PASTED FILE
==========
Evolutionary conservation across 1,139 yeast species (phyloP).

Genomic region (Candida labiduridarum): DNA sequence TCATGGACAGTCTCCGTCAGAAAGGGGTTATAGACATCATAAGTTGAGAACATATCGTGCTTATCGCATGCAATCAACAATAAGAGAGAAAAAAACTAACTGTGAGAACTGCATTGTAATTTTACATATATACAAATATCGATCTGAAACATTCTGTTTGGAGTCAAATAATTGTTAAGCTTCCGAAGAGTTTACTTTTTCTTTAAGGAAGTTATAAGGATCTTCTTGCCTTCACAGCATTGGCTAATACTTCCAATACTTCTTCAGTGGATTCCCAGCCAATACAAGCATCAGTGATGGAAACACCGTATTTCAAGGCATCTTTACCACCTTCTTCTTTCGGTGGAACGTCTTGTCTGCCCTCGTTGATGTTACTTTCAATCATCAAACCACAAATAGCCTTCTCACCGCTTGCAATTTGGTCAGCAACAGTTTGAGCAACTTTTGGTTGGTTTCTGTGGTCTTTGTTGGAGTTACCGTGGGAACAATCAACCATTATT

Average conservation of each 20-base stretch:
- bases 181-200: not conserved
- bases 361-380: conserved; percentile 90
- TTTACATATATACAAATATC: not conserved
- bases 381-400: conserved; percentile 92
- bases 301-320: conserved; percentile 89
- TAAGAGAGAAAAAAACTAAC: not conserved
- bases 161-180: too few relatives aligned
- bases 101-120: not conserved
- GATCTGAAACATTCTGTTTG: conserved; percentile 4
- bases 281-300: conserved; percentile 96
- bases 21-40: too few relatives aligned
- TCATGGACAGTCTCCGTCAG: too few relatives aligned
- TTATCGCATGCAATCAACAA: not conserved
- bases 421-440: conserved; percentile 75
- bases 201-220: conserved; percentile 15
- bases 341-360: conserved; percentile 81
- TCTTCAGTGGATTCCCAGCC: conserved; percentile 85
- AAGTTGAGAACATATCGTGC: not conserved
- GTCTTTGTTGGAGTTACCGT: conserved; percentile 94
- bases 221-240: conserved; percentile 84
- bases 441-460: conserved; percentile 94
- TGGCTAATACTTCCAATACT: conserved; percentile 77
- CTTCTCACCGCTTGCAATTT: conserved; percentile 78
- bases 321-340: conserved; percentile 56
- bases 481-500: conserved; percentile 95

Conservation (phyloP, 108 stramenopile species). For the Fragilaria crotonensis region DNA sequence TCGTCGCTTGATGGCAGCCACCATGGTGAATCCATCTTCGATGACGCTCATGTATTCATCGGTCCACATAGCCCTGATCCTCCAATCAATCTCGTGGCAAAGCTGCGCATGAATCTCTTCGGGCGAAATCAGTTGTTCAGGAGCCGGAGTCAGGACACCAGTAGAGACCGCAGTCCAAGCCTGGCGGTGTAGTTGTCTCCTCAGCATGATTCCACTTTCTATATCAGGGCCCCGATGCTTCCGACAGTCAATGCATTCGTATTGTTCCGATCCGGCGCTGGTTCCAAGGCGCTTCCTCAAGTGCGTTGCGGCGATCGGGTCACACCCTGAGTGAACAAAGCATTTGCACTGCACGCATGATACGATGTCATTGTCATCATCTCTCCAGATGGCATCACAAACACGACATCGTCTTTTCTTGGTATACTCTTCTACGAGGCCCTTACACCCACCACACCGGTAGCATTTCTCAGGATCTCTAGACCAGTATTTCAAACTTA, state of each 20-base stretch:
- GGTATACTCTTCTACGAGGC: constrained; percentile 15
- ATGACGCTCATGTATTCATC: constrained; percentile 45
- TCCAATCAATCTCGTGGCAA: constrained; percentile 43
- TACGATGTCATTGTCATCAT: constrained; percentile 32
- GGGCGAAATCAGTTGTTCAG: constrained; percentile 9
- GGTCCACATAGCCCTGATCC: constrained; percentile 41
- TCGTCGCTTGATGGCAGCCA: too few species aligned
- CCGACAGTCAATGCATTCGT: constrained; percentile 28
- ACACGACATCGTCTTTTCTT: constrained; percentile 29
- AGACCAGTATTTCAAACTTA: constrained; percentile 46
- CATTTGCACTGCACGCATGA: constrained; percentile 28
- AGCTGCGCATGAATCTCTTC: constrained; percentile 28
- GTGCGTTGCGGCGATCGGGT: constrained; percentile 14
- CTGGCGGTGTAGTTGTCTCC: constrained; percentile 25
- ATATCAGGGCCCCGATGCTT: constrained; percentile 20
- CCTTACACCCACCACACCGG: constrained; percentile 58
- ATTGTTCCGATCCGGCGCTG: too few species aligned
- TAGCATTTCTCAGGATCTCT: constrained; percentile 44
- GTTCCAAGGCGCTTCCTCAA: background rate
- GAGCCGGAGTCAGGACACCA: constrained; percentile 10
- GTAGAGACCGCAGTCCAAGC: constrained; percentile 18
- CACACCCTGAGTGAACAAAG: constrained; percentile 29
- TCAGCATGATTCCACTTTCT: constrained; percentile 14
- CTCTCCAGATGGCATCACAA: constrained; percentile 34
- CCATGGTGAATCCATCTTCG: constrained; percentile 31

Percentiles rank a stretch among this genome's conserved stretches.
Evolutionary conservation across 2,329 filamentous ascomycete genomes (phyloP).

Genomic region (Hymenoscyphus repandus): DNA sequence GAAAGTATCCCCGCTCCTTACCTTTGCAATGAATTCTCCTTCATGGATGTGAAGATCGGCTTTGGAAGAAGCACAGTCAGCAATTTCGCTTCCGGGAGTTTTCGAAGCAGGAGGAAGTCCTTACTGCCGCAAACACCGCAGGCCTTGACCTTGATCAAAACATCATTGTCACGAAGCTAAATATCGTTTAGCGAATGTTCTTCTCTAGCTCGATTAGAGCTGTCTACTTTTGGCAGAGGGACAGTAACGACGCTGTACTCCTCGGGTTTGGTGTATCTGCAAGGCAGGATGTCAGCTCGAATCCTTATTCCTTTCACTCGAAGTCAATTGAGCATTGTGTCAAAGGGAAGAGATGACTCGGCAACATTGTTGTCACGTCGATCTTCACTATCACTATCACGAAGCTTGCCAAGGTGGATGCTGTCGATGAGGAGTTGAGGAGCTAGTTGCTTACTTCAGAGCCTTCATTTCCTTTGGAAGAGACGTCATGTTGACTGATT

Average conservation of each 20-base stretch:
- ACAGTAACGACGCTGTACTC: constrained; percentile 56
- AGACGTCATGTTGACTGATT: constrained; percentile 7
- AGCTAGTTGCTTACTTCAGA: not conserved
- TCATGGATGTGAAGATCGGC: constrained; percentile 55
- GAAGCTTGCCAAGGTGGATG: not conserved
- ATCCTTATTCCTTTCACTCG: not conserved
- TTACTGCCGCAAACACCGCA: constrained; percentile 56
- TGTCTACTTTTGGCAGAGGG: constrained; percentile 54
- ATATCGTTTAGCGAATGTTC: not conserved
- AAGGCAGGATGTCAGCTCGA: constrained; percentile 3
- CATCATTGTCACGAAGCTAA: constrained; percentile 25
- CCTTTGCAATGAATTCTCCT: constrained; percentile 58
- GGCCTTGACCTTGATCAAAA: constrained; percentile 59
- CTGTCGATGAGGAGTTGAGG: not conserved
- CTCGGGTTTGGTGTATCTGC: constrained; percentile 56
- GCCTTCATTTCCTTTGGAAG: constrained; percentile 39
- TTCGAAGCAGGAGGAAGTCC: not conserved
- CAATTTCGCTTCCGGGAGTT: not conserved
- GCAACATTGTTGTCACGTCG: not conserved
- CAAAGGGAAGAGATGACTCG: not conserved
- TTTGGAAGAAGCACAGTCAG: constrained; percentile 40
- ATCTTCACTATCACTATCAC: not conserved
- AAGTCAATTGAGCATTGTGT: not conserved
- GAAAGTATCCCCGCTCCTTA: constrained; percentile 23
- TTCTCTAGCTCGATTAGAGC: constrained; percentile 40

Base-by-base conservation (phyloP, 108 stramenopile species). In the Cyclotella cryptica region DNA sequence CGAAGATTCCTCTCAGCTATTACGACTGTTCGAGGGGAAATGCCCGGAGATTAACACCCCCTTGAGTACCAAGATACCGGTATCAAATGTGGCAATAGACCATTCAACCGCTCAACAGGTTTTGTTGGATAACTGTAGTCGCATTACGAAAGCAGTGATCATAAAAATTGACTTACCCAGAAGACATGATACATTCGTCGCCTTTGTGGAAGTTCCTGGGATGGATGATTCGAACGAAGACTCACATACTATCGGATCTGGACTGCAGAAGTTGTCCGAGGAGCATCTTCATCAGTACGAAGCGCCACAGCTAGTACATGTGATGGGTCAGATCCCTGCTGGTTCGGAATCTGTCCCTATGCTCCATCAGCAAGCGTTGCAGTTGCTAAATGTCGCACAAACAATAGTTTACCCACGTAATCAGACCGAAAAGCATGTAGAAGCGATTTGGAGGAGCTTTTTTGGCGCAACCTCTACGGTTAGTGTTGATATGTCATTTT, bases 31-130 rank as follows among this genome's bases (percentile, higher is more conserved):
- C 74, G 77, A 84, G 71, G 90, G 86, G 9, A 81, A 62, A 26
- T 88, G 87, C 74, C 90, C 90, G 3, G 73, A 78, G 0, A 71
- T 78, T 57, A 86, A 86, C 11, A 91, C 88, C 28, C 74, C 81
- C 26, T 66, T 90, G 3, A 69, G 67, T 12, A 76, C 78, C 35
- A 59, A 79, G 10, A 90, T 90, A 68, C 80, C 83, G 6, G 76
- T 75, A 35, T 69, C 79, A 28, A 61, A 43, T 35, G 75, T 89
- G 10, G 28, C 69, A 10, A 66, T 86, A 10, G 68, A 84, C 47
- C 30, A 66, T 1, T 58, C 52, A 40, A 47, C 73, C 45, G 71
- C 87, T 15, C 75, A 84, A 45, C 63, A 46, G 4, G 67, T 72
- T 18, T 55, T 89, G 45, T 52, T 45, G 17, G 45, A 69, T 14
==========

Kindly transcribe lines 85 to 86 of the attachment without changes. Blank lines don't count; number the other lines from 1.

- C 74, G 77, A 84, G 71, G 90, G 86, G 9, A 81, A 62, A 26
- T 88, G 87, C 74, C 90, C 90, G 3, G 73, A 78, G 0, A 71